two months, that period;
(ii) in any other case, two months.
(3) A notice under paragraph (d) of subsection (1) above may be served before, at or after the
termination of the tenancy to which it relates.
(4) Where the sheriff makes an order for possession of a house by virtue of subsection (1) above,
any statutory assured tenancy which has arisen as at that ish shall end (without further notice) on
the day on which the order takes effect.
[ (5) For the avoidance of doubt, sections 18 and 19 do not apply for the purpose of a landlord
seeking to recover possession of the house under this section. "

They can't raise eviction proceedings until two months from the s33 notice. And you can't serve that by email. I think the lawyer has made a tissue of errors here.
JGM and other Scots Law Specialists are ready to help you
Customer: replied 3 years ago.


Many thanks for your replies sir. You confirmed what I suspected. Much appreciated

You're welcome.
Customer: replied 3 years ago.


Just as an update - today received (recorded delivery) a Section 33 Notice giving the quit date as 30th April.


 


Signed and dated by the solicitor yesterday!

They are stupid!

I was dealing with a case earlier to day and had cause to look at the rules again.

In summary there are four components when seeking recovery of a property let under a short assured tenancy lease.

1. The tenancy must be at its ish, ie, at its end, before possession is sought, in the absence of rent arrears etc.

2. A notice to quit has to be served to prevent tacit relocation operating, ie, to prevent the lease renewing itself.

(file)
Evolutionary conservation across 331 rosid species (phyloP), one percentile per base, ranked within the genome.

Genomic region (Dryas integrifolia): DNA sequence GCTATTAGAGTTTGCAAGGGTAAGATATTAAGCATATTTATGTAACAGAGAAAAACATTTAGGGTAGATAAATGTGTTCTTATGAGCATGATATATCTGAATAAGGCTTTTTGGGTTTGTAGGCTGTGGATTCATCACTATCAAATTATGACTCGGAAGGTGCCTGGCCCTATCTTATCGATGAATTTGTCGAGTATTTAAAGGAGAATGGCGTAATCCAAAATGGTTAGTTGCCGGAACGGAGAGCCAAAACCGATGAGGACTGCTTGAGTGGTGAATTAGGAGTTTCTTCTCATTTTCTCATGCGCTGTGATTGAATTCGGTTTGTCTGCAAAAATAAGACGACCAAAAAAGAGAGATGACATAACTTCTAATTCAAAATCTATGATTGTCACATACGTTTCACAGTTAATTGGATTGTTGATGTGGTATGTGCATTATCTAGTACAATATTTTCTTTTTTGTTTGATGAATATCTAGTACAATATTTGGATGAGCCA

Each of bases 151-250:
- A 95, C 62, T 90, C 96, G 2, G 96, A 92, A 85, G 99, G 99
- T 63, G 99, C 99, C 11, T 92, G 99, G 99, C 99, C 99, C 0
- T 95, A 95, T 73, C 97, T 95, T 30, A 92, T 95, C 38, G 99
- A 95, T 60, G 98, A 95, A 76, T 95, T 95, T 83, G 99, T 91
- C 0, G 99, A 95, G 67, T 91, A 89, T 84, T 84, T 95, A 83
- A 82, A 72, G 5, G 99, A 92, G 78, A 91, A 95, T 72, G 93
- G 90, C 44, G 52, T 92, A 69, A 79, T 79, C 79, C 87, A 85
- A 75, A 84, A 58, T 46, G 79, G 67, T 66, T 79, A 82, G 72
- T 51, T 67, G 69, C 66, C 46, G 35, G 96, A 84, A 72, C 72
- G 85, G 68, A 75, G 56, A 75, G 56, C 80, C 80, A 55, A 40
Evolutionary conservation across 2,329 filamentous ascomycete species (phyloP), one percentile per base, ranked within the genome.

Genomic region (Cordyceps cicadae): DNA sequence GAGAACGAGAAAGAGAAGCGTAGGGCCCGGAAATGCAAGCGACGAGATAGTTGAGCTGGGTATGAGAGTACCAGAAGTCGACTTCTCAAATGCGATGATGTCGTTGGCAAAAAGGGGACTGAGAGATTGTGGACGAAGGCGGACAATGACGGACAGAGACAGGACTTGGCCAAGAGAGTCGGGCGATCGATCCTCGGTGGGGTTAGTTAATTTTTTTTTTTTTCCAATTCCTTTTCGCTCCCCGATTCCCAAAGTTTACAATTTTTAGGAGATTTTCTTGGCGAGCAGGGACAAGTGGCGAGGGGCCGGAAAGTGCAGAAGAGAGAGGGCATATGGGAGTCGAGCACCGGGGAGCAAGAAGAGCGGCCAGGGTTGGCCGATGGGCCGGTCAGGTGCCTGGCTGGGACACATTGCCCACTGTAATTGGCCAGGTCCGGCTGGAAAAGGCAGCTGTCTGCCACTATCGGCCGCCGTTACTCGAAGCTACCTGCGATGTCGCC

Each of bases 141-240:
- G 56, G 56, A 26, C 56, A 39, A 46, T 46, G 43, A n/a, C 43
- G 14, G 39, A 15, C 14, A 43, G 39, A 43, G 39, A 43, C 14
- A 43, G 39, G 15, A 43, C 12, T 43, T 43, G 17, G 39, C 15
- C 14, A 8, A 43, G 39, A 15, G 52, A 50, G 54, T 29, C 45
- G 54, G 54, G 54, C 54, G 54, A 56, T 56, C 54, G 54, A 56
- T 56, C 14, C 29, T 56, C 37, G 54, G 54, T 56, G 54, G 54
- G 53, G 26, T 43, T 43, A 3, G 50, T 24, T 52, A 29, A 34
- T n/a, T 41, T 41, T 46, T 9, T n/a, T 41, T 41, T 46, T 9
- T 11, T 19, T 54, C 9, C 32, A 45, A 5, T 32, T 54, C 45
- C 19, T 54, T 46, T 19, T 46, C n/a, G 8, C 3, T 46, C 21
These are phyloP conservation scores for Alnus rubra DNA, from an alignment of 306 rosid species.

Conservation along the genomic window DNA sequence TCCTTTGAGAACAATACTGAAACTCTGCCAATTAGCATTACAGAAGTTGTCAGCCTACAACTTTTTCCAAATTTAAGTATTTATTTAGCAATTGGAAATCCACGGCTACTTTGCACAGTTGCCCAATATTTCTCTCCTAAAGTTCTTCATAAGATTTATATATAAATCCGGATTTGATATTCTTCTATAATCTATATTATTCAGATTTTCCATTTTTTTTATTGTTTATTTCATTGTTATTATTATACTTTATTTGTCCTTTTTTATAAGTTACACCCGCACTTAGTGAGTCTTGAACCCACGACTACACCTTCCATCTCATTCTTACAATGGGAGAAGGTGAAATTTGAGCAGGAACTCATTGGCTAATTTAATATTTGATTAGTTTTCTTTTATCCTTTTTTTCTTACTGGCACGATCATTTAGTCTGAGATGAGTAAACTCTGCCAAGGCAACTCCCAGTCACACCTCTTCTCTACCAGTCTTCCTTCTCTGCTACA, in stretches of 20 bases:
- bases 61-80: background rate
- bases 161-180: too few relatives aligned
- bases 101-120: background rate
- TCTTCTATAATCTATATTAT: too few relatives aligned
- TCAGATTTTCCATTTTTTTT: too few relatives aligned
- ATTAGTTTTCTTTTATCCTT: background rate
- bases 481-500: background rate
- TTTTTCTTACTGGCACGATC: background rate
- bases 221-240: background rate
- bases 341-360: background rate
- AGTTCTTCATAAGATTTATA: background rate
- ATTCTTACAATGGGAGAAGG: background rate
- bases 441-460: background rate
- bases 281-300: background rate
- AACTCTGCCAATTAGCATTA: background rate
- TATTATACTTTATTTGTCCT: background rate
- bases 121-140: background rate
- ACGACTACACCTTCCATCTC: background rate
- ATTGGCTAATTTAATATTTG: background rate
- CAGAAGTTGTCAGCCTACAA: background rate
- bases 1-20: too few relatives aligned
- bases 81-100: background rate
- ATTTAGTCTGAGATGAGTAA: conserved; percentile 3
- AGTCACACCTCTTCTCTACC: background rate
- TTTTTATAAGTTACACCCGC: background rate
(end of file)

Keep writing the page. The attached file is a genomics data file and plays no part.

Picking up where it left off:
3. No further contractual tenancy is in operation.

4. Notice of proceedings has to be be given. An AT6 is not in fact necessary to give notice of proceedings to recover a short assured tenancy as is now made clear by the Private Rented Housing (Scotland) Act 2011. The notice of proceedings, what you refer to as a section 33 notice, can be in any form as long as it gives notice in writing that the landlord wants the house back and is going to raise proceedings. Importantly the minimum period of notice is two months. It can be longer if the lease provides for this but it can't be shorter. 1988 Act section 33(2).

A good book to read on this is Residential Tenancies, Private and Social Housing in Scotland, 3rd Edition, by Peter Robson, which I was looking at paragraphs 11.39 onwards.

Can I say that many, many lawyers get the notice requirements wrong, their case is thrown out and they have to start again. Whilst it is fair to say that the law is unnecessarily complicated by various Acts of Parliament, most solicitors don't read it either and that is why they run into difficulties.
2011 Act:

"Law In Force
34 Notices required for termination of short assured tenancy
In section 33 of the 1988 Act (recovery of possession on termination of a short assured tenancy),
after subsection (4) insert
(5) For the avoidance of doubt, sections 18 and 19 do not apply for the purpose of a landlord
seeking to recover possession of the house under this section."
Customer: replied 3 years ago.


Thank you again. Shelter Scotland is now taking the matter up on my behalf.

You're welcome.